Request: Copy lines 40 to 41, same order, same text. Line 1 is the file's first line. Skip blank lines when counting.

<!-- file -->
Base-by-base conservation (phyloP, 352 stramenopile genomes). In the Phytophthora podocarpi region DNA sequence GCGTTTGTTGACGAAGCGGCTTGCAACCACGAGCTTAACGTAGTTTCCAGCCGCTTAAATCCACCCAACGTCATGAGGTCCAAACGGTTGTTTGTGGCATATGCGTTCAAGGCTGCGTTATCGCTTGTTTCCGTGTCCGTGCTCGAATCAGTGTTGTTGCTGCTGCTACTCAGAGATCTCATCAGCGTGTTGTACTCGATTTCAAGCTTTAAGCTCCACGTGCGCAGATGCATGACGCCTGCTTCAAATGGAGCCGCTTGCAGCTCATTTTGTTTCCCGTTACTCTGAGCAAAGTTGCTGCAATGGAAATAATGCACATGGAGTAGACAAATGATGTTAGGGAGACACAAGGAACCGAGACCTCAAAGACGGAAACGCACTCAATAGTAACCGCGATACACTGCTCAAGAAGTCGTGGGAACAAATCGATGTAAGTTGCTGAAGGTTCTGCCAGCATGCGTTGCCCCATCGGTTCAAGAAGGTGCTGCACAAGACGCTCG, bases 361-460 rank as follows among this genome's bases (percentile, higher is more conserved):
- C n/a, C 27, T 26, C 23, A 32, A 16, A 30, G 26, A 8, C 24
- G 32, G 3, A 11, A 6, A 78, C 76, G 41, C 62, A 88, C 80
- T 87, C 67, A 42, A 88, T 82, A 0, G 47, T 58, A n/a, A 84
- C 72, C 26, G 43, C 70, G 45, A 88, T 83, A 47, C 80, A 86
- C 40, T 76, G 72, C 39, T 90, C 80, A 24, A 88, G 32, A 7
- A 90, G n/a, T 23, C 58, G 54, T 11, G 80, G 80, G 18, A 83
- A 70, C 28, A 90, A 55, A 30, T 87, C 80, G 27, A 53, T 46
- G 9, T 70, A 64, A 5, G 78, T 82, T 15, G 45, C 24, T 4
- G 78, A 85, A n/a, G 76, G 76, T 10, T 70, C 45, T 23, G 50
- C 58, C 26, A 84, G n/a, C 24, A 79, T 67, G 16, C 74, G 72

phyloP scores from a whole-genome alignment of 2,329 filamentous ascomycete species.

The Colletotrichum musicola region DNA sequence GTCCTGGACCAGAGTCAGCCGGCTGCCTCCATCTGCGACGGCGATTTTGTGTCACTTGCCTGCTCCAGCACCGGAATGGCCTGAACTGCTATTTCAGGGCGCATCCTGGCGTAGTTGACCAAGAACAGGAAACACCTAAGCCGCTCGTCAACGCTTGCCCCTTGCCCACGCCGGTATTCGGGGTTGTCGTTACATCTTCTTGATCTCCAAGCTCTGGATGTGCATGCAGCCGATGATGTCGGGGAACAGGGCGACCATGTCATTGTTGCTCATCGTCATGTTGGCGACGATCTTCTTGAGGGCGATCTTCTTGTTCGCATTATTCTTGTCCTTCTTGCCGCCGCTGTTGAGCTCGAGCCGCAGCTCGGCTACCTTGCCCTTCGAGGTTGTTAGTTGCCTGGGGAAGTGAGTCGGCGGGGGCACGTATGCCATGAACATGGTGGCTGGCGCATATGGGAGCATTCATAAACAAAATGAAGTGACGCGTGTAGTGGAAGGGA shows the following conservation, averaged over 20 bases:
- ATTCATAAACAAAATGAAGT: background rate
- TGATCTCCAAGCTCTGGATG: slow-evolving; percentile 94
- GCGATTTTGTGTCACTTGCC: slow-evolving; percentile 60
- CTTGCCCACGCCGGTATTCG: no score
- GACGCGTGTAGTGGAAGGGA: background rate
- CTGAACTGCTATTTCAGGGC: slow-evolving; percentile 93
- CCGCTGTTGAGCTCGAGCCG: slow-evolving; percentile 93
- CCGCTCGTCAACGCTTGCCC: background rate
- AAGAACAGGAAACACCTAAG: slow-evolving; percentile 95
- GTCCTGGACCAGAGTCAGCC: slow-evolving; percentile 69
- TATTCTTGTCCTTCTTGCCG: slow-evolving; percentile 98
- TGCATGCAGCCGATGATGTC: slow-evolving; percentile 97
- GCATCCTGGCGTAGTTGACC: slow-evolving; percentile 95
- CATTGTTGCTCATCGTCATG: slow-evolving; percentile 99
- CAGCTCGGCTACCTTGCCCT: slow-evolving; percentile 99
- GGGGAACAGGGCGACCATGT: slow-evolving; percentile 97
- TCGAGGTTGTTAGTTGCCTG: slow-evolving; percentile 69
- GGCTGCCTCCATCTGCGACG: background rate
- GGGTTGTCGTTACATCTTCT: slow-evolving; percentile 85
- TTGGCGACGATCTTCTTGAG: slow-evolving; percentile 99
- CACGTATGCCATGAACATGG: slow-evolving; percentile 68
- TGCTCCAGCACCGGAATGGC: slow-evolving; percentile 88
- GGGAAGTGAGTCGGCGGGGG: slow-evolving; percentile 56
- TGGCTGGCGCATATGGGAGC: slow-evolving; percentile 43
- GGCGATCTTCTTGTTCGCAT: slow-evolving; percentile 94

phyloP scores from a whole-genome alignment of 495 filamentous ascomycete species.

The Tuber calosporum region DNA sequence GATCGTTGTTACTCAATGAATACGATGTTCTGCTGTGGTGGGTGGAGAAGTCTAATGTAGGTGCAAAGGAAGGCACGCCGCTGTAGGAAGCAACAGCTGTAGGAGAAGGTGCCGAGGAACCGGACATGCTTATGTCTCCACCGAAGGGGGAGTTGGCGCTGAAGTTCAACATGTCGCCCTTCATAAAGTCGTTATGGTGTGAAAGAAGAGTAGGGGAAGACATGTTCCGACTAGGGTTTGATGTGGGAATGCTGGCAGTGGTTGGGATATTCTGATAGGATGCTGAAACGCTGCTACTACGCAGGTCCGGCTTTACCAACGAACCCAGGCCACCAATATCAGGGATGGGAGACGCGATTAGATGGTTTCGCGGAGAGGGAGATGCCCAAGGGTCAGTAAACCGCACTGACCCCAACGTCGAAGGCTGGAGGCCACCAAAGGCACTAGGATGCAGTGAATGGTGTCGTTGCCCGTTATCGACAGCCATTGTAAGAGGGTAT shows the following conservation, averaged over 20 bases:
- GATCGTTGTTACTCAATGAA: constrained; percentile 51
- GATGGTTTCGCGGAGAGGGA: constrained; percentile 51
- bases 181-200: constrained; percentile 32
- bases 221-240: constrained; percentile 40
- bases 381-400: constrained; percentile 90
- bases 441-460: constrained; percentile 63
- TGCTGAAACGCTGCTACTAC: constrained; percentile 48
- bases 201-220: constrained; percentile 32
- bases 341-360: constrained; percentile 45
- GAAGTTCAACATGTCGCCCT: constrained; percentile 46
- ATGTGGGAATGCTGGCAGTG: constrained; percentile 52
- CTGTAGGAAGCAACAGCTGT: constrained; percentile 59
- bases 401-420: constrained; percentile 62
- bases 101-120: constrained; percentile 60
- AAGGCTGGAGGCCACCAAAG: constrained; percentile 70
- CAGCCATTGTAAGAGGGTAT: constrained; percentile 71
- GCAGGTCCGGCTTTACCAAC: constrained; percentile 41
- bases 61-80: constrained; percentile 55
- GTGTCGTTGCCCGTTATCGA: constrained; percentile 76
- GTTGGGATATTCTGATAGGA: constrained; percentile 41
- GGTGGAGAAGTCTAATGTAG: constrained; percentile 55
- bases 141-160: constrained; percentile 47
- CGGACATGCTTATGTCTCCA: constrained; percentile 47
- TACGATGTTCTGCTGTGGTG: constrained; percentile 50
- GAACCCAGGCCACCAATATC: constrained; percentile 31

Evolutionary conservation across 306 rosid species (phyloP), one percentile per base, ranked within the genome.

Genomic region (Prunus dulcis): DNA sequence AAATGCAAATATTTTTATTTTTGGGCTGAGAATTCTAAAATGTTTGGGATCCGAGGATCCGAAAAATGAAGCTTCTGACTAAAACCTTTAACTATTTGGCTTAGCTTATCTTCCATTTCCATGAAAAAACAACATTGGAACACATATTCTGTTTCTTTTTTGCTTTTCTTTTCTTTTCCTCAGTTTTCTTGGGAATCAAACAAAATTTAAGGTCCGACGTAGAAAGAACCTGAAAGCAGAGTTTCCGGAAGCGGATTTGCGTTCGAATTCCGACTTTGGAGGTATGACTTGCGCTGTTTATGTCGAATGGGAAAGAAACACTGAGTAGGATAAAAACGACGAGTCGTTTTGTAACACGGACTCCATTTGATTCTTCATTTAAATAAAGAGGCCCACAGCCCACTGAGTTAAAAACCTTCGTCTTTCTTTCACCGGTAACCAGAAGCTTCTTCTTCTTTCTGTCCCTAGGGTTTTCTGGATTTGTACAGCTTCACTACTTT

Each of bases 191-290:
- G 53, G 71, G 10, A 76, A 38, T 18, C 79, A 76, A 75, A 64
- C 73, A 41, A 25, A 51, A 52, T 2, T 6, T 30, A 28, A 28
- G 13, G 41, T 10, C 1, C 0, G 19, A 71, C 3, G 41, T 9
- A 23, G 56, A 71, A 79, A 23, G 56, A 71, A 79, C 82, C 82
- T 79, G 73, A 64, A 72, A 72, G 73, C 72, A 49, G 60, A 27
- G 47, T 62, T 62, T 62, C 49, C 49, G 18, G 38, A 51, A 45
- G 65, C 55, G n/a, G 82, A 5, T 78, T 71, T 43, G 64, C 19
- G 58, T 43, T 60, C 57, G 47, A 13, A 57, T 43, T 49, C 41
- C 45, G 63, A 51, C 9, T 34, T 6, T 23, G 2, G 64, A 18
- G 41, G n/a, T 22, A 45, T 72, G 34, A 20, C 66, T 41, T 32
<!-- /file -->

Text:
The Tuber calosporum region DNA sequence GATCGTTGTTACTCAATGAATACGATGTTCTGCTGTGGTGGGTGGAGAAGTCTAATGTAGGTGCAAAGGAAGGCACGCCGCTGTAGGAAGCAACAGCTGTAGGAGAAGGTGCCGAGGAACCGGACATGCTTATGTCTCCACCGAAGGGGGAGTTGGCGCTGAAGTTCAACATGTCGCCCTTCATAAAGTCGTTATGGTGTGAAAGAAGAGTAGGGGAAGACATGTTCCGACTAGGGTTTGATGTGGGAATGCTGGCAGTGGTTGGGATATTCTGATAGGATGCTGAAACGCTGCTACTACGCAGGTCCGGCTTTACCAACGAACCCAGGCCACCAATATCAGGGATGGGAGACGCGATTAGATGGTTTCGCGGAGAGGGAGATGCCCAAGGGTCAGTAAACCGCACTGACCCCAACGTCGAAGGCTGGAGGCCACCAAAGGCACTAGGATGCAGTGAATGGTGTCGTTGCCCGTTATCGACAGCCATTGTAAGAGGGTAT shows the following conservation, averaged over 20 bases:
- GATCGTTGTTACTCAATGAA: constrained; percentile 51